Automation and consistency are critical to building wealth. I find it very useful to budget every month by estimating upcoming expenses as accurately as possible. Once done the projected amounts can be directed to investment accounts while aiming for a 50% plus savings rate. Tracking net worth is also a good motivator (see example chart above); it gives a snapshot of where you are in relation to the goals.

It takes a long time to see big gains. During the first few years of investing seriously little or even negative progress will be experienced. It is only at this point that the effects of compounding can be noticed. Giving up early is not an option.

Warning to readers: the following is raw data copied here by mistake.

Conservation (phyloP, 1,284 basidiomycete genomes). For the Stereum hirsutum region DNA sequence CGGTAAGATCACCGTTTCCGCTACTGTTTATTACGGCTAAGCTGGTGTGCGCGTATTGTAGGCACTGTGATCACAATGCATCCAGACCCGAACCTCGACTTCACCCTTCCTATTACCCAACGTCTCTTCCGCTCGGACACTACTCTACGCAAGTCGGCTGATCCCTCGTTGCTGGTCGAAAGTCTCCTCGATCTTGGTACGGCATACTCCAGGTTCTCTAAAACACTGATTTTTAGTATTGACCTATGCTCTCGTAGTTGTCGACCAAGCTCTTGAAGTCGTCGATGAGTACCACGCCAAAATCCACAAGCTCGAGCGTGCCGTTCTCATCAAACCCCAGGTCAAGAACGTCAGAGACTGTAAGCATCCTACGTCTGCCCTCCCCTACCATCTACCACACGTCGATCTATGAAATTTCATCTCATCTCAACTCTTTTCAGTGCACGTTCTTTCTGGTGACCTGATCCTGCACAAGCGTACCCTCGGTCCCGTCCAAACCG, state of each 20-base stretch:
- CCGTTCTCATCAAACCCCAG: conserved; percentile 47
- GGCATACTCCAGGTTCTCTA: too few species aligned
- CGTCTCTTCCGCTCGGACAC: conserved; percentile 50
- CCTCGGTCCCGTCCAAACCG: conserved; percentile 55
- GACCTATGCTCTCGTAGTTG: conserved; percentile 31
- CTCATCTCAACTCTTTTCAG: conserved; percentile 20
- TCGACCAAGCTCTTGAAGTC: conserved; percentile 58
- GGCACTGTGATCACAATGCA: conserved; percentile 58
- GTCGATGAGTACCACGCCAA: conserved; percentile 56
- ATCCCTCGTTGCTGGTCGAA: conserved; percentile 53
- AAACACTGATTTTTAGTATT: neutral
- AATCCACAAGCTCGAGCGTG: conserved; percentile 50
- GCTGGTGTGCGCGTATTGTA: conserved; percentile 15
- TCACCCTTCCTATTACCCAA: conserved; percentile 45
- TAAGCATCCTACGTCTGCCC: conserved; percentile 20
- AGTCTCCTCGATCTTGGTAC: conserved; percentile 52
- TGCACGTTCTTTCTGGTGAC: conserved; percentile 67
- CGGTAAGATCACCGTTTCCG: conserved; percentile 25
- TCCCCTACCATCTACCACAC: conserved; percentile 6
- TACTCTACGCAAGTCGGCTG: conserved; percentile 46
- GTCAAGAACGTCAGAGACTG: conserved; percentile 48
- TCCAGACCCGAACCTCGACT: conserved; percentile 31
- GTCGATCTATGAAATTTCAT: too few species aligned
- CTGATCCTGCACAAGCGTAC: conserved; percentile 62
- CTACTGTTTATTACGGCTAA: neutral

Take advantage of market crashes. When the stock market is down it means prices are cheap. It is best to invest as much as possible during such times. If I look back 5 or 7 years ago I am astonished at how low prices were compare to today. Keep calm and do not sell.

Don’t get too excited in the good times. As stocks hit an all time high today (The S&P 500 closed at 2,995.82 points and the DOW at 26,966.00) it is tempting to claim to be an investing genius. However, we should aim to be rational and not start investing more now when there is irrational exuberance. Focus on the long game not day to day market movements.